Items filtered by date: May 2018

Wednesday, 23 May 2018 18:58

Dancer’s Fracture

A dancer’s fracture, also known as an avulsion fracture, is a break off the base of the 5thmetatarsal bone, which is the long bone of the midfoot that attaches to the 5th (little) toe. This type of fracture occurs due to an inverting and twisting injury of the ankle and foot causing a small break in the bone, which is common in dancers and athletes.

Typical symptoms are pain, swelling, and bruising to the lateral aspect of the foot as well as difficulty with walking. Other associated conditions with a dancer’s fracture are sesamoiditis, ankle sprains and/or ankle instability. You should see your doctor or podiatrist immediately to best evaluate your condition through a history, physical examination, and imaging studies such as x-rays to confirm the diagnosis of a dancer’s fracture.

Some conservative treatments your doctor may advise are immobilization in a walking boot or crutches and only weight-bearing to a tolerated status. After 6 weeks of the injury, adequate bone healing should occur to transition into stiff sole shoes, but often a full recovery may require 12 weeks or more. Due to the lack of blood supply in location of a dancer’s fracture, there may be a possibility of a non-union where the bones do not heal back together. If the blood supply to the base of the 5thmetatarsal bone is deficient or the bone fracture is displaced, then your doctor may also recommend some surgical options such as placing a compression plate, tension band, or a screw to align and stabilize the fracture site. Your podiatrist may also recommend a bone stimulator to help with the bone healing in a delayed or non-union bone. Early diagnosis and evaluation of a dancer’s fracture is critical for the proper treatment and healing of a 5th metatarsal bone fracture so call your podiatrist today to avoid any long-term complications!

Please visit our website for more information or call 614-885-3338 (FEET) to schedule an appointment with us at our Columbus or Gahanna office

Tuesday, 08 May 2018 18:57

Got a Sprained Ankle?

Ankle sprains are one of the most common sport injuries but can occur in people of all ages. Ankle sprain injuries can also occur from simply losing your balance and/or taking a wrong step on an uneven surface. The cause of an ankle sprain is an abnormal twisting or rolling of the ankle joint usually from the foot being plantar flexed and inverted which places strain on the ankle ligaments. There are three grades of ankles sprains depending on the extent of the ligamentous injury: Grade I (mild sprain – overstretch ligaments), Grade II (moderate sprain- partial tear), Grade III (severe sprain – complete tear). Most ankle sprains are low-grade sprains where there is pain along the lateral outer side of the ankle and will heal with conservative treatments.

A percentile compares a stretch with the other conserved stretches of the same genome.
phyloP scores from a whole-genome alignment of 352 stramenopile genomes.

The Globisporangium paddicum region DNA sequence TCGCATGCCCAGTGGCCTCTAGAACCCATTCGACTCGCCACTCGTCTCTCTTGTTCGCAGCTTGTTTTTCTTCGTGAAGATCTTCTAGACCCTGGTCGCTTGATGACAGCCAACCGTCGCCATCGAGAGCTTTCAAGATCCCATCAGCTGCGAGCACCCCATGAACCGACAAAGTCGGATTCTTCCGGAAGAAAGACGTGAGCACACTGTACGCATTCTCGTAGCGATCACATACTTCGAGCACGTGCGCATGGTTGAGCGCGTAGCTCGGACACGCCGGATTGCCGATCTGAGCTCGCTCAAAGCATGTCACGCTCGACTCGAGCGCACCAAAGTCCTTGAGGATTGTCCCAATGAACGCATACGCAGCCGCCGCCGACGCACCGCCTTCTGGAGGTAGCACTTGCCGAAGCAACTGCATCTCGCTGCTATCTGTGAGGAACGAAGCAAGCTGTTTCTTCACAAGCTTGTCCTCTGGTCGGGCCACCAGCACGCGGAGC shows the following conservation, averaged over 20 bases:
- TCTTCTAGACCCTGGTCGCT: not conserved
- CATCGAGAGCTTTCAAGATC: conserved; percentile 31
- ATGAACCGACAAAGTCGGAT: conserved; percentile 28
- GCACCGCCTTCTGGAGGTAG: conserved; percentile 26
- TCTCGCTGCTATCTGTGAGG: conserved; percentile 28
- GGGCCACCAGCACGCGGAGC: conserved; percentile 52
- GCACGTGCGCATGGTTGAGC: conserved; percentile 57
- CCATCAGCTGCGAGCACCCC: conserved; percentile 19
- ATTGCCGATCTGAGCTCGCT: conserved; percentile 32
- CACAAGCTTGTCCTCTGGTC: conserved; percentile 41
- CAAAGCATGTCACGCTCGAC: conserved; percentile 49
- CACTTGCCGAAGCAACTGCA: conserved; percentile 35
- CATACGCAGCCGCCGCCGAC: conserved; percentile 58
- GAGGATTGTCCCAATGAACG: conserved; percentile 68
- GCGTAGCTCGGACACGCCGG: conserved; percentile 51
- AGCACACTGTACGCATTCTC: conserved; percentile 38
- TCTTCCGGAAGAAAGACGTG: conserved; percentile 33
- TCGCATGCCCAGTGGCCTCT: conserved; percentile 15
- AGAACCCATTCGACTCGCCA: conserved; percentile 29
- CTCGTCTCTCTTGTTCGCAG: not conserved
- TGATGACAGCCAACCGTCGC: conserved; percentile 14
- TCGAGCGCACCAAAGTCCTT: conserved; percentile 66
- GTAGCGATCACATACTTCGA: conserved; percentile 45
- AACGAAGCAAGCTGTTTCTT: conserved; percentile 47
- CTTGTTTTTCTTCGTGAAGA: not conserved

The following are conservative functional treatments that your doctor or podiatrist may recommend for a low-grade sprain:

  • Treat immediately with RICE therapy (Rest, Ice, Compression, Elevate) and NSAIDS (anti-inflammatory mediations).
  • Treat the first 3 weeks in an ankle brace or wrap which helps to stabilize the ankle while the ligaments are healing and will also help control the swelling.
  • Work on ankle range of motion (ROM) exercise the next 3 to 6 weeks to build the ankle strength back up and prevent any adverse effects of immobilization on the cartilage, bone, and muscle.

Generally, you may return to normal activity within 6 to 12 weeks after collagen remodeling and healing has occurred. For a more severe sprain, the pain may be presented deeper within the ankle along with a “pop” sensation when the injury happened indicating a torn ligament. You should see your doctor or podiatrist to be best evaluated, as he or she will order an x-ray to rule out any broken bones. Without any radiographs, it can be difficult to differentiate a severe ankle sprain from an ankle fracture. If you are unable to bear weight and there is major swelling or bruising then this may also indicate a more serious injury such as an ankle fracture and you should seek medical attention as soon as possible.

Without proper treatment, an ankle sprain may become more severe and can cause chronic ankle instability leading to further pain and development of arthritis. So call your podiatrist today for proper rehabilitation and treatment of an ankle sprain!

Please visit our website for more information or call 614-885-3338 (FEET) to schedule an appointment with us at our Columbus or Gahanna office

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